One of Iran’s most prominent dissident clerics, Grand Ayatollah Hoseyn Ali Montazeri, has died aged 87.
“Hoseyn Ali Montazeri passed away in his home last night,” state-owned Irna news agency said.
Hoseyn Ali Montazeri was a moving spirit in the 1979 revolution which created Iran’s Islamic state, and was at one stage set to become its leader.
One of Shia Islam’s most respected figures, he was also a leading critic of President Mahmoud Ahmadinejad.
Grand Ayatollah Montazeri issued a fatwa condemning President Ahmadinejad’s government after June’s disputed election.
But that was not his first clash with authority.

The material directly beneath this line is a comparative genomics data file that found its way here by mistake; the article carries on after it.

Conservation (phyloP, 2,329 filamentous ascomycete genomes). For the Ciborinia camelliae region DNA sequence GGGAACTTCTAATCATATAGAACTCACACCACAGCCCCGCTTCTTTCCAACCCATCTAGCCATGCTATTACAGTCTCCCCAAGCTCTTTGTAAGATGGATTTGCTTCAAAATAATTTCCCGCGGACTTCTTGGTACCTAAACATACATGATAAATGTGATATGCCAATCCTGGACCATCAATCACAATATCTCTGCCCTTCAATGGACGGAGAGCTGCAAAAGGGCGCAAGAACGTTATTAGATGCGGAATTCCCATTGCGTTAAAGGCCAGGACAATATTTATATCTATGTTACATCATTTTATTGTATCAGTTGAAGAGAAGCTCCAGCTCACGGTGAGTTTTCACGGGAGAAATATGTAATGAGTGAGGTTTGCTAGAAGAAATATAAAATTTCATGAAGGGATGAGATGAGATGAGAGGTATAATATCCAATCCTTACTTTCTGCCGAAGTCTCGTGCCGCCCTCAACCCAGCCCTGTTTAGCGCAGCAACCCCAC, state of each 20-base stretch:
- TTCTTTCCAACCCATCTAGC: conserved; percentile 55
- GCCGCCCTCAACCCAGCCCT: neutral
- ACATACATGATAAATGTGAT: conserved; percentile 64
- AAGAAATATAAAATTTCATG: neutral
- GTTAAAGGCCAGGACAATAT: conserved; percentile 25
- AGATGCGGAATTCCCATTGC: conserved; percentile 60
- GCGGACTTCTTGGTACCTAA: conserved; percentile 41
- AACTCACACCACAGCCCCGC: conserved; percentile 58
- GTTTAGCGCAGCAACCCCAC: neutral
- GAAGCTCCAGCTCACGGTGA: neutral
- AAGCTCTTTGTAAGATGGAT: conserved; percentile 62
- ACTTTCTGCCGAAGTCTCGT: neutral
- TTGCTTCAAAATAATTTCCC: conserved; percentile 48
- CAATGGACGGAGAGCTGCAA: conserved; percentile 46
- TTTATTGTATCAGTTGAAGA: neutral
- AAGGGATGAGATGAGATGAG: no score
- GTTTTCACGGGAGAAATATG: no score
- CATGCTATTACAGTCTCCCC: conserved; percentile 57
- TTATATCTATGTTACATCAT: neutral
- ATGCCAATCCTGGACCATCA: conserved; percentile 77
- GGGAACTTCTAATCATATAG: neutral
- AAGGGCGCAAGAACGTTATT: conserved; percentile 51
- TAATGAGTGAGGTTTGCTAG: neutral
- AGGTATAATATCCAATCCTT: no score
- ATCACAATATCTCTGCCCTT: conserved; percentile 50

He had repeatedly accused the country’s rulers of imposing dictatorship in the name of Islam.
Grand Ayatollah Montazeri had been designated to succeed the Islamic Republic’s founder, Ayatollah Ruhollah Khomeini, but the pair fell out a few months before he died of cancer in 1989.
In 1997 he famously clashed with Ayatollah Khomeini’s successor, Ayatollah Ali Khamenei, after questioning the powers of the Supreme Leader.
This led to the closure of Grand Ayatollah Montazeri’s religious school, an attack on his office in Qom and a period of house arrest.